Engaging in candid lunchtime conversation with two delightful older ladies about the pitfalls and challenges of maintaining a small church presence when no preacher responds to a call and the younger people drift away.

Really, an excellent day.

If only it were not framed, beginning to end and side to side, by Greek vocabulary endings!

Saturday, September 15, 2007

Intersections 6

Here it what it is like to change your life and go off to seminary at this particular juncture in life:

This morning as I walked around the Little Lakes (where, I am happy to report, after yesterday's sadness, many dogs and humans were out and about, all in joyful partnership with one another), I spent my time alternating between the memorization of Greek articles and a discussion of leach lines (i.e., septic systems) via cell phone with my real estate agent in the southern part of the state. I would stake quite a bit of money on the likelihood that no one else in Greek or Hebrew was discussing leach lines this morning.

Now, as my determined husband continues his dismantling of the hallway ceiling (our own dog is hiding under the bed after looking at me balefully to ask why we are so insistent on demolishing her home), I am off to memorize more Greek and read Karl Rahner and continue my contemplation of that endlessly intriguing question (well, to me, anyway): revelation via scripture or revelation via human experience?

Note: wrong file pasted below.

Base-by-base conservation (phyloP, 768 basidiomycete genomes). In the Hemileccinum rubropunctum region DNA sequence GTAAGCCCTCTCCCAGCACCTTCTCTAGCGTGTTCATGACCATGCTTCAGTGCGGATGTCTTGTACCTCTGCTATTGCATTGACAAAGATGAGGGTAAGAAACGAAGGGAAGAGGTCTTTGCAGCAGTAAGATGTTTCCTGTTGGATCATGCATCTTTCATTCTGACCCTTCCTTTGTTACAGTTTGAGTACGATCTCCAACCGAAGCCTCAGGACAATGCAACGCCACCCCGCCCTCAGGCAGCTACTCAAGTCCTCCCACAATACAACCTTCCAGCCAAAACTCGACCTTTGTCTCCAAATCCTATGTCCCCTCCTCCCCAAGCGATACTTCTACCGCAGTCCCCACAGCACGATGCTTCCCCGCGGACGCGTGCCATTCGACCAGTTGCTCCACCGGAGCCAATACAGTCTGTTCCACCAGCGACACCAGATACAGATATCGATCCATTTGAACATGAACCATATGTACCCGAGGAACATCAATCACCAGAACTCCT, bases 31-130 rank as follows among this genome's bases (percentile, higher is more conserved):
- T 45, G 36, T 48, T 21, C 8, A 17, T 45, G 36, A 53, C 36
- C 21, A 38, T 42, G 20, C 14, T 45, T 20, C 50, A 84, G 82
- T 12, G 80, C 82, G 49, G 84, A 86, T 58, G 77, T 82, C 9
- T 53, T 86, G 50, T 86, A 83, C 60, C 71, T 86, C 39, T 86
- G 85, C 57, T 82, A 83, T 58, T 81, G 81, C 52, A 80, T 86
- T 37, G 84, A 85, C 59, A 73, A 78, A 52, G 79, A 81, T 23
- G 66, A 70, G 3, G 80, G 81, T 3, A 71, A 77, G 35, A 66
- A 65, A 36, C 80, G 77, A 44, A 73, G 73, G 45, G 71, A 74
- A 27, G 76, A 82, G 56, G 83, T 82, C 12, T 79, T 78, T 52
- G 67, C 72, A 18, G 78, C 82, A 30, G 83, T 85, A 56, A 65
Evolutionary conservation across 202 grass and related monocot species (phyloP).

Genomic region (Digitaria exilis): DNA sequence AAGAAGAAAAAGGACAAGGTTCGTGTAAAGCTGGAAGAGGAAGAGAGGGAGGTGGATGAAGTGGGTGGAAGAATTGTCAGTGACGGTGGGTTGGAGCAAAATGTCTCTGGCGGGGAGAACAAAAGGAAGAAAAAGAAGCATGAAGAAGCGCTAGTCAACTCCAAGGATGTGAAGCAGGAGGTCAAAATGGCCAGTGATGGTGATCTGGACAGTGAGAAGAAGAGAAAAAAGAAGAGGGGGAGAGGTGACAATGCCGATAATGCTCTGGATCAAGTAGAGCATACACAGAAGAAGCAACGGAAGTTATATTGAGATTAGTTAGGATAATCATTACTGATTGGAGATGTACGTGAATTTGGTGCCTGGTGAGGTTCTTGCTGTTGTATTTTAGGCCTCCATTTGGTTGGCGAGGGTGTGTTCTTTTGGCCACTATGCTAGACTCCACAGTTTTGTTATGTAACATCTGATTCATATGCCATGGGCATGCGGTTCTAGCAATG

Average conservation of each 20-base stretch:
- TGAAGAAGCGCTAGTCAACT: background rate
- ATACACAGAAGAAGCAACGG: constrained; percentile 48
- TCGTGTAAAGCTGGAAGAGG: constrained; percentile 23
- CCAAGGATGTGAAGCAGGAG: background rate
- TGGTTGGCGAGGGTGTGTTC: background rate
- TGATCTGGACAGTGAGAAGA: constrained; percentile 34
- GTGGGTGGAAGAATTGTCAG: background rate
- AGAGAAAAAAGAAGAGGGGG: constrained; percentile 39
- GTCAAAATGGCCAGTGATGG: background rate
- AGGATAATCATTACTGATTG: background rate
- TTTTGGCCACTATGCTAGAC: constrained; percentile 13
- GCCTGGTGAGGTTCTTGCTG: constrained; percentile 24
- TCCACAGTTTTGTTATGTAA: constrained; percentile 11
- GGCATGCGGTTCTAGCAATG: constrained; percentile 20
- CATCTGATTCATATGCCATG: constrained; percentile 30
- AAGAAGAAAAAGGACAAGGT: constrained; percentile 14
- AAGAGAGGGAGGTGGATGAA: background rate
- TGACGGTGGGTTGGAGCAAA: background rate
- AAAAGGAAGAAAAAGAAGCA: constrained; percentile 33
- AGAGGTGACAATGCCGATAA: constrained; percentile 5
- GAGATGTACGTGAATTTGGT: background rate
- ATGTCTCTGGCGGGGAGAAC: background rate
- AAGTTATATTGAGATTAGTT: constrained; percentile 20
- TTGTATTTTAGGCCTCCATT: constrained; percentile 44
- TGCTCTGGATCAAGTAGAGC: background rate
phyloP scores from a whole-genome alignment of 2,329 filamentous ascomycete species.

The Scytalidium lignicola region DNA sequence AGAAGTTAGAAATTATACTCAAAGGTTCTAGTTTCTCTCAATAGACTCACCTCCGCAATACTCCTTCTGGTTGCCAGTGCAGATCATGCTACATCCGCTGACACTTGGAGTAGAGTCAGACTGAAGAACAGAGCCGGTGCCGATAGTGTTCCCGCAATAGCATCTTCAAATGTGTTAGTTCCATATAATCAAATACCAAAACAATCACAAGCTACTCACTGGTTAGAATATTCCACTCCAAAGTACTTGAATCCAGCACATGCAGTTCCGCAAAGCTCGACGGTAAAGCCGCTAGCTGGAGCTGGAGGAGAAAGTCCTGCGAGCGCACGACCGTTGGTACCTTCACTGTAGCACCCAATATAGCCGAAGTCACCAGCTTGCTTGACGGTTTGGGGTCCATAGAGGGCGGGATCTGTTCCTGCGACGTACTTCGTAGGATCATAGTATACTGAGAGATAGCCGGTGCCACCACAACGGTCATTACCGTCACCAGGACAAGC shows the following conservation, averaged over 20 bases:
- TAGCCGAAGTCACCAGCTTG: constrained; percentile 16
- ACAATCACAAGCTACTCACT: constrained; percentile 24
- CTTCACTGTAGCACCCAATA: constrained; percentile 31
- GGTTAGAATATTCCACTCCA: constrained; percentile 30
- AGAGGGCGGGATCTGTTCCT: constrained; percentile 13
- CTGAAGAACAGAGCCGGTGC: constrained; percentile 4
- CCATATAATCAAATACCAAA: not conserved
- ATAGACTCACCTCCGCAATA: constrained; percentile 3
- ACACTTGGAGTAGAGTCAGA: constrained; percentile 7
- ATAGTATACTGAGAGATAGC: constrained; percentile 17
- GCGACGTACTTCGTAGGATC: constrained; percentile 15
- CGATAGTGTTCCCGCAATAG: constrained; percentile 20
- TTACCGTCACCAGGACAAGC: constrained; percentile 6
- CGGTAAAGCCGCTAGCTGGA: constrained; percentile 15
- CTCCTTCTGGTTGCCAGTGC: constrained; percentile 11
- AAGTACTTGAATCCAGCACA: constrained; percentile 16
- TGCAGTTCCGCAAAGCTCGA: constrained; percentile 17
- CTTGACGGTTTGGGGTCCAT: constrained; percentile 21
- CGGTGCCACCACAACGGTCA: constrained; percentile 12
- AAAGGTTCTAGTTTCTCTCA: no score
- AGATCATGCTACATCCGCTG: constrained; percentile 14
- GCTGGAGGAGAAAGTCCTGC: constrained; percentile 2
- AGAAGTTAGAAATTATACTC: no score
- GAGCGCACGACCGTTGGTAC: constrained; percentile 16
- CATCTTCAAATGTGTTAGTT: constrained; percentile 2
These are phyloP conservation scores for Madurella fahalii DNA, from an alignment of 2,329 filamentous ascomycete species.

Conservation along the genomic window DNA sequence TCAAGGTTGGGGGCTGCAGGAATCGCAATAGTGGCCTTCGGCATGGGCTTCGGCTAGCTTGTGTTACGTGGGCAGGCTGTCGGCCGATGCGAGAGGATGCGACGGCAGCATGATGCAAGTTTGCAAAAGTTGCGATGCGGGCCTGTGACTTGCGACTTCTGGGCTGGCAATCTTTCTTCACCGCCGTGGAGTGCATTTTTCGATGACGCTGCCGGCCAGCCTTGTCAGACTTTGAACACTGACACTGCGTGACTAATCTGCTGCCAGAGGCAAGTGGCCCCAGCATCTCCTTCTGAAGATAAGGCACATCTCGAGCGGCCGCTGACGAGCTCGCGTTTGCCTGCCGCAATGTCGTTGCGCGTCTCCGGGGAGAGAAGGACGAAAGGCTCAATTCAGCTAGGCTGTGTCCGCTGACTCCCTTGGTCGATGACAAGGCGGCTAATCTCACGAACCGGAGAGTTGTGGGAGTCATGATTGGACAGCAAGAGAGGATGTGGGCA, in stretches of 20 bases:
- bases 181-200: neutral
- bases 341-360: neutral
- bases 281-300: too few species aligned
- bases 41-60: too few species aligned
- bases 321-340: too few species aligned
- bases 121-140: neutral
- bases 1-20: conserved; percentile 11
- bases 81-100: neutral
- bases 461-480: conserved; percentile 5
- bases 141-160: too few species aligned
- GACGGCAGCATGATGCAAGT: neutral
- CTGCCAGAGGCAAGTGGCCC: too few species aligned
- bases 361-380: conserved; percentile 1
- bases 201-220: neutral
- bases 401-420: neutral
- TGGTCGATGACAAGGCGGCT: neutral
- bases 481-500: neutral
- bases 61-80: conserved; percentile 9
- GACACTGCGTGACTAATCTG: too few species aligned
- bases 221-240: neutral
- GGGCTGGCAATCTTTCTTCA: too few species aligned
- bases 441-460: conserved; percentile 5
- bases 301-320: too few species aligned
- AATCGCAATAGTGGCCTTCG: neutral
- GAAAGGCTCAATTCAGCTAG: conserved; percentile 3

You may recall, of course, that I am a both/and kind of girl.

Friday, September 14, 2007

Not a Dog's Life

(She looks like this) (Not counting gender)

So today I was headed out around the Little Lakes, looking forward to a long walk and a couple of hours of absolute quiet, when I heard the most terrible yelping up ahead. I hoped that it could be attributed to a dog or two whose owners had stopped to talk and created a minor civil war, but within a few minutes a woman approached me, gestured backward, and asked hopefully whether I had tied my dog to a tree and left it there temporarily. I guess I look like a total idiot, but whatever.

So we went on a few steps to the spot where she had encountered a perfectly beautiful beagle/lab ~ a healthy, well-fed dog tied to a tree, who had started to cry piteously when she walked by. We talked for a few moments about whether someone might have actually left the dog there while she finished a run or, I don't know, jumped into the lake (no, no one does that, but I guess optimism is not a bad thing). I said that I would be back around in an hour or so and, if the dog were still there, I'd pick her up.

We walked on and a second woman approached us and said, "Please tell me there isn't a beagle/lab mix back there tied up and abandoned." We backtracked and she said a sad, "Yep." She had seen a well-dressed (heels, manicure, make-up, definitely not one of the three of us) woman get out of her car with the dog, disappear into the woods, reappear sans dog, get into her car, and drive away.